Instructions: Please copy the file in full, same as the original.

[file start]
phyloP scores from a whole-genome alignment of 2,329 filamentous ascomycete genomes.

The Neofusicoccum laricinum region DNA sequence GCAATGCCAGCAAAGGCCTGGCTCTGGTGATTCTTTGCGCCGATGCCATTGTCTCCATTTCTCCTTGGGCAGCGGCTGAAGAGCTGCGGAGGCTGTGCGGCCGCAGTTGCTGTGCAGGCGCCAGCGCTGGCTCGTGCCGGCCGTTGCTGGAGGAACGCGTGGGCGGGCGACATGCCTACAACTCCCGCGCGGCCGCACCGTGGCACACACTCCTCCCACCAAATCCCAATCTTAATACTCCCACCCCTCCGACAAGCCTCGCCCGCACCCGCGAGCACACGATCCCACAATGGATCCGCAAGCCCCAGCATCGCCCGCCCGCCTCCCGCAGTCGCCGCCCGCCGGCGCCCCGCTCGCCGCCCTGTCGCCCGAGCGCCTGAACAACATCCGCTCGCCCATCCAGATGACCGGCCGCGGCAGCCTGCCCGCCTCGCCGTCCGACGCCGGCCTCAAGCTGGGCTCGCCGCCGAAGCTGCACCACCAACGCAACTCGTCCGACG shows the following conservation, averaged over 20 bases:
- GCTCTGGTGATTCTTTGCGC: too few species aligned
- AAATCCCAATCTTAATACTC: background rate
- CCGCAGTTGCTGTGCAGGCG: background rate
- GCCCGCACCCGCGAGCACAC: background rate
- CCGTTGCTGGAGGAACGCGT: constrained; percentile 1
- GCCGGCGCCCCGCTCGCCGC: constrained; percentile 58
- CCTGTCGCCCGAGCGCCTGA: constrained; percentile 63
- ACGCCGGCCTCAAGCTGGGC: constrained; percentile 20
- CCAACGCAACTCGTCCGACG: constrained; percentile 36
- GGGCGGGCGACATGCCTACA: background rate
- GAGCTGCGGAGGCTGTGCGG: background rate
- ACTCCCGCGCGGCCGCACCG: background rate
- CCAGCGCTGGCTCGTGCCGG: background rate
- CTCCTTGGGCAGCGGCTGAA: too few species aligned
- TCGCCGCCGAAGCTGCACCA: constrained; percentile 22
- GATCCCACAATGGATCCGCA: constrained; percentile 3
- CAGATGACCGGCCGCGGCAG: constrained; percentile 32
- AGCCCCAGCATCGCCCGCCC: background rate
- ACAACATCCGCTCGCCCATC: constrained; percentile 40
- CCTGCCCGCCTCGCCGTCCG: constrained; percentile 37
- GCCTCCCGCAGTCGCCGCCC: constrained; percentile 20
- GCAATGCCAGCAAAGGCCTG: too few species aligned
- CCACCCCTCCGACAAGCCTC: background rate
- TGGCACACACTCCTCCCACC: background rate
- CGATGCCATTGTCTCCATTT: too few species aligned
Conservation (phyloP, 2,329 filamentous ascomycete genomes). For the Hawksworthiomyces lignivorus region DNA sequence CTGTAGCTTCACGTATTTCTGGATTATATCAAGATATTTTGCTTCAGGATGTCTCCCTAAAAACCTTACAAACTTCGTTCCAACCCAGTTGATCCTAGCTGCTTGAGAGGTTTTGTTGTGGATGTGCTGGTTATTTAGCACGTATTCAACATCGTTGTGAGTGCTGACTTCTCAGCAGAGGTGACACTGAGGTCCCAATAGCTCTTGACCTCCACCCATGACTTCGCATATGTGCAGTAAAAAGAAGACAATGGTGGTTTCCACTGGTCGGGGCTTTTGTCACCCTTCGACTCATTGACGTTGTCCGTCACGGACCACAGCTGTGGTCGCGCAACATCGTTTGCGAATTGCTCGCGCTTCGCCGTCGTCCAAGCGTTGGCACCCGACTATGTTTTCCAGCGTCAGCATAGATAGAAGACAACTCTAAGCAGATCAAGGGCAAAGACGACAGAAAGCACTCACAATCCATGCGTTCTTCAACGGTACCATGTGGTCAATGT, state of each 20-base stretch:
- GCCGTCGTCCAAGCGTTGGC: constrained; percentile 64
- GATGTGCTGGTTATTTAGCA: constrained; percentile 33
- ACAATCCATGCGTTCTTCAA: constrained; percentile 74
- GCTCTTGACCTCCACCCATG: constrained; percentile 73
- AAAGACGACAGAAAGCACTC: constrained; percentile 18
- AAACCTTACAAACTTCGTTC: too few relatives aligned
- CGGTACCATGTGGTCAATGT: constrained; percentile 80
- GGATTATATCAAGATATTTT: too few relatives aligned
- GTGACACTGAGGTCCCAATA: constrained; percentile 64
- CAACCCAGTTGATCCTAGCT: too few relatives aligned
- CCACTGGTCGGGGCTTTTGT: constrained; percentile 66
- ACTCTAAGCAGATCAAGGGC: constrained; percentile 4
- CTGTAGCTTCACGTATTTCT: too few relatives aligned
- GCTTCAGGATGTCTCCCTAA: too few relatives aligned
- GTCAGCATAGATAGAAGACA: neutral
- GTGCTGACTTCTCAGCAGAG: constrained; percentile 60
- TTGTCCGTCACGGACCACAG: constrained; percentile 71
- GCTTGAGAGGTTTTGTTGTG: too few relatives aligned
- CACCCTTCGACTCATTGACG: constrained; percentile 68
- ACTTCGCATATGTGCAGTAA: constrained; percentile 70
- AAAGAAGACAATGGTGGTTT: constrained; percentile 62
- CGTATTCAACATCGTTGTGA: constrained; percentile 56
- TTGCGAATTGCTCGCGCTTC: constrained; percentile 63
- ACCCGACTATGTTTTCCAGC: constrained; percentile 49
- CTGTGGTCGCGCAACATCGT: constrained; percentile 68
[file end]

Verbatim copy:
phyloP scores from a whole-genome alignment of 2,329 filamentous ascomycete genomes.

The Neofusicoccum laricinum region DNA sequence GCAATGCCAGCAAAGGCCTGGCTCTGGTGATTCTTTGCGCCGATGCCATTGTCTCCATTTCTCCTTGGGCAGCGGCTGAAGAGCTGCGGAGGCTGTGCGGCCGCAGTTGCTGTGCAGGCGCCAGCGCTGGCTCGTGCCGGCCGTTGCTGGAGGAACGCGTGGGCGGGCGACATGCCTACAACTCCCGCGCGGCCGCACCGTGGCACACACTCCTCCCACCAAATCCCAATCTTAATACTCCCACCCCTCCGACAAGCCTCGCCCGCACCCGCGAGCACACGATCCCACAATGGATCCGCAAGCCCCAGCATCGCCCGCCCGCCTCCCGCAGTCGCCGCCCGCCGGCGCCCCGCTCGCCGCCCTGTCGCCCGAGCGCCTGAACAACATCCGCTCGCCCATCCAGATGACCGGCCGCGGCAGCCTGCCCGCCTCGCCGTCCGACGCCGGCCTCAAGCTGGGCTCGCCGCCGAAGCTGCACCACCAACGCAACTCGTCCGACG shows the following conservation, averaged over 20 bases:
- GCTCTGGTGATTCTTTGCGC: too few species aligned
- AAATCCCAATCTTAATACTC: background rate
- CCGCAGTTGCTGTGCAGGCG: background rate
- GCCCGCACCCGCGAGCACAC: background rate
- CCGTTGCTGGAGGAACGCGT: constrained; percentile 1
- GCCGGCGCCCCGCTCGCCGC: constrained; percentile 58
- CCTGTCGCCCGAGCGCCTGA: constrained; percentile 63
- ACGCCGGCCTCAAGCTGGGC: constrained; percentile 20
- CCAACGCAACTCGTCCGACG: constrained; percentile 36
- GGGCGGGCGACATGCCTACA: background rate
- GAGCTGCGGAGGCTGTGCGG: background rate
- ACTCCCGCGCGGCCGCACCG: background rate
- CCAGCGCTGGCTCGTGCCGG: background rate
- CTCCTTGGGCAGCGGCTGAA: too few species aligned
- TCGCCGCCGAAGCTGCACCA: constrained; percentile 22
- GATCCCACAATGGATCCGCA: constrained; percentile 3
- CAGATGACCGGCCGCGGCAG: constrained; percentile 32
- AGCCCCAGCATCGCCCGCCC: background rate
- ACAACATCCGCTCGCCCATC: constrained; percentile 40
- CCTGCCCGCCTCGCCGTCCG: constrained; percentile 37
- GCCTCCCGCAGTCGCCGCCC: constrained; percentile 20
- GCAATGCCAGCAAAGGCCTG: too few species aligned
- CCACCCCTCCGACAAGCCTC: background rate
- TGGCACACACTCCTCCCACC: background rate
- CGATGCCATTGTCTCCATTT: too few species aligned
Conservation (phyloP, 2,329 filamentous ascomycete genomes). For the Hawksworthiomyces lignivorus region DNA sequence CTGTAGCTTCACGTATTTCTGGATTATATCAAGATATTTTGCTTCAGGATGTCTCCCTAAAAACCTTACAAACTTCGTTCCAACCCAGTTGATCCTAGCTGCTTGAGAGGTTTTGTTGTGGATGTGCTGGTTATTTAGCACGTATTCAACATCGTTGTGAGTGCTGACTTCTCAGCAGAGGTGACACTGAGGTCCCAATAGCTCTTGACCTCCACCCATGACTTCGCATATGTGCAGTAAAAAGAAGACAATGGTGGTTTCCACTGGTCGGGGCTTTTGTCACCCTTCGACTCATTGACGTTGTCCGTCACGGACCACAGCTGTGGTCGCGCAACATCGTTTGCGAATTGCTCGCGCTTCGCCGTCGTCCAAGCGTTGGCACCCGACTATGTTTTCCAGCGTCAGCATAGATAGAAGACAACTCTAAGCAGATCAAGGGCAAAGACGACAGAAAGCACTCACAATCCATGCGTTCTTCAACGGTACCATGTGGTCAATGT, state of each 20-base stretch:
- GCCGTCGTCCAAGCGTTGGC: constrained; percentile 64
- GATGTGCTGGTTATTTAGCA: constrained; percentile 33
- ACAATCCATGCGTTCTTCAA: constrained; percentile 74
- GCTCTTGACCTCCACCCATG: constrained; percentile 73
- AAAGACGACAGAAAGCACTC: constrained; percentile 18
- AAACCTTACAAACTTCGTTC: too few relatives aligned
- CGGTACCATGTGGTCAATGT: constrained; percentile 80
- GGATTATATCAAGATATTTT: too few relatives aligned
- GTGACACTGAGGTCCCAATA: constrained; percentile 64
- CAACCCAGTTGATCCTAGCT: too few relatives aligned
- CCACTGGTCGGGGCTTTTGT: constrained; percentile 66
- ACTCTAAGCAGATCAAGGGC: constrained; percentile 4
- CTGTAGCTTCACGTATTTCT: too few relatives aligned
- GCTTCAGGATGTCTCCCTAA: too few relatives aligned
- GTCAGCATAGATAGAAGACA: neutral
- GTGCTGACTTCTCAGCAGAG: constrained; percentile 60
- TTGTCCGTCACGGACCACAG: constrained; percentile 71
- GCTTGAGAGGTTTTGTTGTG: too few relatives aligned
- CACCCTTCGACTCATTGACG: constrained; percentile 68
- ACTTCGCATATGTGCAGTAA: constrained; percentile 70
- AAAGAAGACAATGGTGGTTT: constrained; percentile 62
- CGTATTCAACATCGTTGTGA: constrained; percentile 56
- TTGCGAATTGCTCGCGCTTC: constrained; percentile 63
- ACCCGACTATGTTTTCCAGC: constrained; percentile 49
- CTGTGGTCGCGCAACATCGT: constrained; percentile 68